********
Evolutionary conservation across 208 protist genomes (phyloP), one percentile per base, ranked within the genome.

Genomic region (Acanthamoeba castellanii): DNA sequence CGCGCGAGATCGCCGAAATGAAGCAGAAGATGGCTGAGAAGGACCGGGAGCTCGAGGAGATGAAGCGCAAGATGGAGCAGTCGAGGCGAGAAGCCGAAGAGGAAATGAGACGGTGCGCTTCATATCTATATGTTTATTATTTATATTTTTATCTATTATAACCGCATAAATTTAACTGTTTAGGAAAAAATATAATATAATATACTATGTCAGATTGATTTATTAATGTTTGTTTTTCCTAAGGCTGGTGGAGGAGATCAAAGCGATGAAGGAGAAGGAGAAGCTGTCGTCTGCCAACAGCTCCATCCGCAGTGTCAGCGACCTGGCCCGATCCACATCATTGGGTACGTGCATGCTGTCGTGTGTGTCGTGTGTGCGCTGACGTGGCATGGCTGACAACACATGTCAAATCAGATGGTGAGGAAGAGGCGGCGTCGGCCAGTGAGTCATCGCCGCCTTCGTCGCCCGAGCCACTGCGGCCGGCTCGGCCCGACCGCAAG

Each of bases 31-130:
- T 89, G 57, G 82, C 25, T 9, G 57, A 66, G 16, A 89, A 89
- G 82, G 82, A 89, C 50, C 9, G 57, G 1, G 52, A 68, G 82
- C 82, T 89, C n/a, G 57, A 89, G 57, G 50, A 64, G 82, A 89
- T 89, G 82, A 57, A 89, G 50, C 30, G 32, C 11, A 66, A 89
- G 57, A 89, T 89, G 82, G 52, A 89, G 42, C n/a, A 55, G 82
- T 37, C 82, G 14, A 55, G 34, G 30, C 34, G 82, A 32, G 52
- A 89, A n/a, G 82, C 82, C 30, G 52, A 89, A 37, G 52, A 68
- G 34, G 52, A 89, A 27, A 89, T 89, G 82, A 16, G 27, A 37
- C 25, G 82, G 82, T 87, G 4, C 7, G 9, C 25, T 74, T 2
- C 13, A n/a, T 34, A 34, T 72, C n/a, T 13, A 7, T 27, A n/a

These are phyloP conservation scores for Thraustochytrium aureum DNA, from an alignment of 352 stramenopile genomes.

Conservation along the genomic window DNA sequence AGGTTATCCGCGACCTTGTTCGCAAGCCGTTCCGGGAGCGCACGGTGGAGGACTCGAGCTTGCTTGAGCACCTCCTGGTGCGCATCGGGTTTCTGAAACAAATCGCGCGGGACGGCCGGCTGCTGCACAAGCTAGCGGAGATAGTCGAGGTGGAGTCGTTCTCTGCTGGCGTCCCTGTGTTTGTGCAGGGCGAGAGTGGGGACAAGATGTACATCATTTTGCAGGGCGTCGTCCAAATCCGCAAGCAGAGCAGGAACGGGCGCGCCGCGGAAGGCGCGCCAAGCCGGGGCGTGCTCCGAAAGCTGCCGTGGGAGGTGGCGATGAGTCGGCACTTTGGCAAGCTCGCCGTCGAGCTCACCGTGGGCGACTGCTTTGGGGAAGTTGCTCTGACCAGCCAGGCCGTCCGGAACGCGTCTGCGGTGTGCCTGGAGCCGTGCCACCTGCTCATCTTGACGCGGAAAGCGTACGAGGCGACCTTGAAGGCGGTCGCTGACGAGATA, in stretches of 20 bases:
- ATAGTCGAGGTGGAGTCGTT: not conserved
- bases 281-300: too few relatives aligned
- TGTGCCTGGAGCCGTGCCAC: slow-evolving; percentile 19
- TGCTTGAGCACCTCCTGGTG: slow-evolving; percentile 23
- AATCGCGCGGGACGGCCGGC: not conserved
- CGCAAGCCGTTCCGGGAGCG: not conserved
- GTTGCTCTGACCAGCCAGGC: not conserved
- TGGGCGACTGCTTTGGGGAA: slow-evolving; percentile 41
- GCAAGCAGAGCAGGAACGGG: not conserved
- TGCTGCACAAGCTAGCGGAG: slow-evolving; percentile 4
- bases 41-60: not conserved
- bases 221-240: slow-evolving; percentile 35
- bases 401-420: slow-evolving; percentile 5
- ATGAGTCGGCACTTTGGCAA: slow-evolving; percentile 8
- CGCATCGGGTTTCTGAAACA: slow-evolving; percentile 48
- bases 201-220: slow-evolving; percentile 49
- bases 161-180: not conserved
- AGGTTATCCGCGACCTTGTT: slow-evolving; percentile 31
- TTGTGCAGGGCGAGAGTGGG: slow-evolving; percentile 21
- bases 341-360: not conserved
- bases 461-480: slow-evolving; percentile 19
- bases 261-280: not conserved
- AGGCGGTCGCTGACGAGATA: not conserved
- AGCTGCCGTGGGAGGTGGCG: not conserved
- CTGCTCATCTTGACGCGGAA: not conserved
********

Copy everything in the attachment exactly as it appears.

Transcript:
Evolutionary conservation across 208 protist genomes (phyloP), one percentile per base, ranked within the genome.

Genomic region (Acanthamoeba castellanii): DNA sequence CGCGCGAGATCGCCGAAATGAAGCAGAAGATGGCTGAGAAGGACCGGGAGCTCGAGGAGATGAAGCGCAAGATGGAGCAGTCGAGGCGAGAAGCCGAAGAGGAAATGAGACGGTGCGCTTCATATCTATATGTTTATTATTTATATTTTTATCTATTATAACCGCATAAATTTAACTGTTTAGGAAAAAATATAATATAATATACTATGTCAGATTGATTTATTAATGTTTGTTTTTCCTAAGGCTGGTGGAGGAGATCAAAGCGATGAAGGAGAAGGAGAAGCTGTCGTCTGCCAACAGCTCCATCCGCAGTGTCAGCGACCTGGCCCGATCCACATCATTGGGTACGTGCATGCTGTCGTGTGTGTCGTGTGTGCGCTGACGTGGCATGGCTGACAACACATGTCAAATCAGATGGTGAGGAAGAGGCGGCGTCGGCCAGTGAGTCATCGCCGCCTTCGTCGCCCGAGCCACTGCGGCCGGCTCGGCCCGACCGCAAG

Each of bases 31-130:
- T 89, G 57, G 82, C 25, T 9, G 57, A 66, G 16, A 89, A 89
- G 82, G 82, A 89, C 50, C 9, G 57, G 1, G 52, A 68, G 82
- C 82, T 89, C n/a, G 57, A 89, G 57, G 50, A 64, G 82, A 89
- T 89, G 82, A 57, A 89, G 50, C 30, G 32, C 11, A 66, A 89
- G 57, A 89, T 89, G 82, G 52, A 89, G 42, C n/a, A 55, G 82
- T 37, C 82, G 14, A 55, G 34, G 30, C 34, G 82, A 32, G 52
- A 89, A n/a, G 82, C 82, C 30, G 52, A 89, A 37, G 52, A 68
- G 34, G 52, A 89, A 27, A 89, T 89, G 82, A 16, G 27, A 37
- C 25, G 82, G 82, T 87, G 4, C 7, G 9, C 25, T 74, T 2
- C 13, A n/a, T 34, A 34, T 72, C n/a, T 13, A 7, T 27, A n/a

These are phyloP conservation scores for Thraustochytrium aureum DNA, from an alignment of 352 stramenopile genomes.

Conservation along the genomic window DNA sequence AGGTTATCCGCGACCTTGTTCGCAAGCCGTTCCGGGAGCGCACGGTGGAGGACTCGAGCTTGCTTGAGCACCTCCTGGTGCGCATCGGGTTTCTGAAACAAATCGCGCGGGACGGCCGGCTGCTGCACAAGCTAGCGGAGATAGTCGAGGTGGAGTCGTTCTCTGCTGGCGTCCCTGTGTTTGTGCAGGGCGAGAGTGGGGACAAGATGTACATCATTTTGCAGGGCGTCGTCCAAATCCGCAAGCAGAGCAGGAACGGGCGCGCCGCGGAAGGCGCGCCAAGCCGGGGCGTGCTCCGAAAGCTGCCGTGGGAGGTGGCGATGAGTCGGCACTTTGGCAAGCTCGCCGTCGAGCTCACCGTGGGCGACTGCTTTGGGGAAGTTGCTCTGACCAGCCAGGCCGTCCGGAACGCGTCTGCGGTGTGCCTGGAGCCGTGCCACCTGCTCATCTTGACGCGGAAAGCGTACGAGGCGACCTTGAAGGCGGTCGCTGACGAGATA, in stretches of 20 bases:
- ATAGTCGAGGTGGAGTCGTT: not conserved
- bases 281-300: too few relatives aligned
- TGTGCCTGGAGCCGTGCCAC: slow-evolving; percentile 19
- TGCTTGAGCACCTCCTGGTG: slow-evolving; percentile 23
- AATCGCGCGGGACGGCCGGC: not conserved
- CGCAAGCCGTTCCGGGAGCG: not conserved
- GTTGCTCTGACCAGCCAGGC: not conserved
- TGGGCGACTGCTTTGGGGAA: slow-evolving; percentile 41
- GCAAGCAGAGCAGGAACGGG: not conserved
- TGCTGCACAAGCTAGCGGAG: slow-evolving; percentile 4
- bases 41-60: not conserved
- bases 221-240: slow-evolving; percentile 35
- bases 401-420: slow-evolving; percentile 5
- ATGAGTCGGCACTTTGGCAA: slow-evolving; percentile 8
- CGCATCGGGTTTCTGAAACA: slow-evolving; percentile 48
- bases 201-220: slow-evolving; percentile 49
- bases 161-180: not conserved
- AGGTTATCCGCGACCTTGTT: slow-evolving; percentile 31
- TTGTGCAGGGCGAGAGTGGG: slow-evolving; percentile 21
- bases 341-360: not conserved
- bases 461-480: slow-evolving; percentile 19
- bases 261-280: not conserved
- AGGCGGTCGCTGACGAGATA: not conserved
- AGCTGCCGTGGGAGGTGGCG: not conserved
- CTGCTCATCTTGACGCGGAA: not conserved